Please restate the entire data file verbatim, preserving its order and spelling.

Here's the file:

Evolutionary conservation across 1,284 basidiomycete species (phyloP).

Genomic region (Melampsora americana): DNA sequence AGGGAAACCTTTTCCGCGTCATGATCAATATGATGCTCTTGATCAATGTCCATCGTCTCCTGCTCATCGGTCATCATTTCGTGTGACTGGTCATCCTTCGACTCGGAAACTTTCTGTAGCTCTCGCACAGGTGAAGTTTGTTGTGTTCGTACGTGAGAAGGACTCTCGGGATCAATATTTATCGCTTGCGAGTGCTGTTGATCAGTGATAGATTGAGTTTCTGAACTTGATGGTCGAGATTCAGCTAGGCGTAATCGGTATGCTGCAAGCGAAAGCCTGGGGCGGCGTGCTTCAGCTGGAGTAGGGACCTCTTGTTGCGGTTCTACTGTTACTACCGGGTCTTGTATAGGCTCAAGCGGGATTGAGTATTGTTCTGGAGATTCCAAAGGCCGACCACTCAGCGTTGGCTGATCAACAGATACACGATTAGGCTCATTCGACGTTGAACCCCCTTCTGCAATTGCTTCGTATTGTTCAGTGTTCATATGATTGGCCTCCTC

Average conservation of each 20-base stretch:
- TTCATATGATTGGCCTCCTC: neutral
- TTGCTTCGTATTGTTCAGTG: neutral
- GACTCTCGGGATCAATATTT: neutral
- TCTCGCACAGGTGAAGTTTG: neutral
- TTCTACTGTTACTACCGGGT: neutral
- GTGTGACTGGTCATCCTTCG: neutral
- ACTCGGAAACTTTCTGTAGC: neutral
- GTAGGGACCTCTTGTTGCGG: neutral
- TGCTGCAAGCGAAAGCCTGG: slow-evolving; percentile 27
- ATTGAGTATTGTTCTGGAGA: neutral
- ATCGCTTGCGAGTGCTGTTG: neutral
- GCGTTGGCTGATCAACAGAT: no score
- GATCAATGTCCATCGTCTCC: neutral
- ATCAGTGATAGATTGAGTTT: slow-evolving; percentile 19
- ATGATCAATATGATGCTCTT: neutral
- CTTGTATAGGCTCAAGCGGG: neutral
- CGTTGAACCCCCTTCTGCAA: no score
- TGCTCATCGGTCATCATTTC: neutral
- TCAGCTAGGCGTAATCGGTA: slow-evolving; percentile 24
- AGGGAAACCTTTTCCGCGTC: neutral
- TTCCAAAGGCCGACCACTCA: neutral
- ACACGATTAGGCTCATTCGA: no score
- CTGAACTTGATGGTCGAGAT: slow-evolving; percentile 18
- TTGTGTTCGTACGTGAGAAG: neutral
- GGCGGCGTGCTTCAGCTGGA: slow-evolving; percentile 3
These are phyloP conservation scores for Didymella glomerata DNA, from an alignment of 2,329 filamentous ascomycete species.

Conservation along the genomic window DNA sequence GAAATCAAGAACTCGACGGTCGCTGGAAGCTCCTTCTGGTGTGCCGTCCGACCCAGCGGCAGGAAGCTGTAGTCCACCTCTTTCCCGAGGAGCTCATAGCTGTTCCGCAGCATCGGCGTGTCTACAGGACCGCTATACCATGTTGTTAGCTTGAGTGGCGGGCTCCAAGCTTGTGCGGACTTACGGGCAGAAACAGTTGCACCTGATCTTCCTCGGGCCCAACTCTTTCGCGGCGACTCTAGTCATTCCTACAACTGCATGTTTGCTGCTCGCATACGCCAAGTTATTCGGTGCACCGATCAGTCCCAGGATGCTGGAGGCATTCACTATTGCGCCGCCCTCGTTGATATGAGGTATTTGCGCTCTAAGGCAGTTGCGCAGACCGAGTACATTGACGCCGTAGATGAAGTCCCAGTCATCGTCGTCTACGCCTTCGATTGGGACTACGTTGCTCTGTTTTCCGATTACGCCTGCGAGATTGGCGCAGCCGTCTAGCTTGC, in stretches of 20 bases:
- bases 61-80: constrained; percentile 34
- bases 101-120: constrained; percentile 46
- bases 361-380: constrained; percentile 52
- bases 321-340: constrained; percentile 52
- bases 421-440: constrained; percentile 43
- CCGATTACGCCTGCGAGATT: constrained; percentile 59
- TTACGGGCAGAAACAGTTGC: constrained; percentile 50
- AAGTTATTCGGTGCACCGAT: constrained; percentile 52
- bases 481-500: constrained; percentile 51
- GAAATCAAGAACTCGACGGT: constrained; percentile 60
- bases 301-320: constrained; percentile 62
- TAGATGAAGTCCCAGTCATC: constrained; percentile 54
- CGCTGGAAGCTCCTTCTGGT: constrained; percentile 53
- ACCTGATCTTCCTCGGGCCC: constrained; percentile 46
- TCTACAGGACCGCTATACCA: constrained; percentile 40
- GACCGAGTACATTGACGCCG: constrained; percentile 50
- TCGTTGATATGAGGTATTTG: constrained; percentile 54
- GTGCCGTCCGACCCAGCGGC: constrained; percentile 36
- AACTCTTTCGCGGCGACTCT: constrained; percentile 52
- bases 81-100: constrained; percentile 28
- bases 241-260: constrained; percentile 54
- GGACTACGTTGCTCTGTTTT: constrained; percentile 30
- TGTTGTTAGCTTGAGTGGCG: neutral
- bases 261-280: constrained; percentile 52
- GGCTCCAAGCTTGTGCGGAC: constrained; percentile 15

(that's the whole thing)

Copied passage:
Evolutionary conservation across 1,284 basidiomycete species (phyloP).

Genomic region (Melampsora americana): DNA sequence AGGGAAACCTTTTCCGCGTCATGATCAATATGATGCTCTTGATCAATGTCCATCGTCTCCTGCTCATCGGTCATCATTTCGTGTGACTGGTCATCCTTCGACTCGGAAACTTTCTGTAGCTCTCGCACAGGTGAAGTTTGTTGTGTTCGTACGTGAGAAGGACTCTCGGGATCAATATTTATCGCTTGCGAGTGCTGTTGATCAGTGATAGATTGAGTTTCTGAACTTGATGGTCGAGATTCAGCTAGGCGTAATCGGTATGCTGCAAGCGAAAGCCTGGGGCGGCGTGCTTCAGCTGGAGTAGGGACCTCTTGTTGCGGTTCTACTGTTACTACCGGGTCTTGTATAGGCTCAAGCGGGATTGAGTATTGTTCTGGAGATTCCAAAGGCCGACCACTCAGCGTTGGCTGATCAACAGATACACGATTAGGCTCATTCGACGTTGAACCCCCTTCTGCAATTGCTTCGTATTGTTCAGTGTTCATATGATTGGCCTCCTC

Average conservation of each 20-base stretch:
- TTCATATGATTGGCCTCCTC: neutral
- TTGCTTCGTATTGTTCAGTG: neutral
- GACTCTCGGGATCAATATTT: neutral
- TCTCGCACAGGTGAAGTTTG: neutral
- TTCTACTGTTACTACCGGGT: neutral
- GTGTGACTGGTCATCCTTCG: neutral
- ACTCGGAAACTTTCTGTAGC: neutral
- GTAGGGACCTCTTGTTGCGG: neutral
- TGCTGCAAGCGAAAGCCTGG: slow-evolving; percentile 27
- ATTGAGTATTGTTCTGGAGA: neutral
- ATCGCTTGCGAGTGCTGTTG: neutral
- GCGTTGGCTGATCAACAGAT: no score
- GATCAATGTCCATCGTCTCC: neutral
- ATCAGTGATAGATTGAGTTT: slow-evolving; percentile 19
- ATGATCAATATGATGCTCTT: neutral
- CTTGTATAGGCTCAAGCGGG: neutral
- CGTTGAACCCCCTTCTGCAA: no score
- TGCTCATCGGTCATCATTTC: neutral
- TCAGCTAGGCGTAATCGGTA: slow-evolving; percentile 24
- AGGGAAACCTTTTCCGCGTC: neutral
- TTCCAAAGGCCGACCACTCA: neutral
- ACACGATTAGGCTCATTCGA: no score
- CTGAACTTGATGGTCGAGAT: slow-evolving; percentile 18
- TTGTGTTCGTACGTGAGAAG: neutral
- GGCGGCGTGCTTCAGCTGGA: slow-evolving; percentile 3
These are phyloP conservation scores for Didymella glomerata DNA, from an alignment of 2,329 filamentous ascomycete species.

Conservation along the genomic window DNA sequence GAAATCAAGAACTCGACGGTCGCTGGAAGCTCCTTCTGGTGTGCCGTCCGACCCAGCGGCAGGAAGCTGTAGTCCACCTCTTTCCCGAGGAGCTCATAGCTGTTCCGCAGCATCGGCGTGTCTACAGGACCGCTATACCATGTTGTTAGCTTGAGTGGCGGGCTCCAAGCTTGTGCGGACTTACGGGCAGAAACAGTTGCACCTGATCTTCCTCGGGCCCAACTCTTTCGCGGCGACTCTAGTCATTCCTACAACTGCATGTTTGCTGCTCGCATACGCCAAGTTATTCGGTGCACCGATCAGTCCCAGGATGCTGGAGGCATTCACTATTGCGCCGCCCTCGTTGATATGAGGTATTTGCGCTCTAAGGCAGTTGCGCAGACCGAGTACATTGACGCCGTAGATGAAGTCCCAGTCATCGTCGTCTACGCCTTCGATTGGGACTACGTTGCTCTGTTTTCCGATTACGCCTGCGAGATTGGCGCAGCCGTCTAGCTTGC, in stretches of 20 bases:
- bases 61-80: constrained; percentile 34
- bases 101-120: constrained; percentile 46
- bases 361-380: constrained; percentile 52
- bases 321-340: constrained; percentile 52
- bases 421-440: constrained; percentile 43
- CCGATTACGCCTGCGAGATT: constrained; percentile 59
- TTACGGGCAGAAACAGTTGC: constrained; percentile 50
- AAGTTATTCGGTGCACCGAT: constrained; percentile 52
- bases 481-500: constrained; percentile 51
- GAAATCAAGAACTCGACGGT: constrained; percentile 60
- bases 301-320: constrained; percentile 62
- TAGATGAAGTCCCAGTCATC: constrained; percentile 54
- CGCTGGAAGCTCCTTCTGGT: constrained; percentile 53
- ACCTGATCTTCCTCGGGCCC: constrained; percentile 46
- TCTACAGGACCGCTATACCA: constrained; percentile 40
- GACCGAGTACATTGACGCCG: constrained; percentile 50
- TCGTTGATATGAGGTATTTG: constrained; percentile 54
- GTGCCGTCCGACCCAGCGGC: constrained; percentile 36
- AACTCTTTCGCGGCGACTCT: constrained; percentile 52
- bases 81-100: constrained; percentile 28
- bases 241-260: constrained; percentile 54
- GGACTACGTTGCTCTGTTTT: constrained; percentile 30
- TGTTGTTAGCTTGAGTGGCG: neutral
- bases 261-280: constrained; percentile 52
- GGCTCCAAGCTTGTGCGGAC: constrained; percentile 15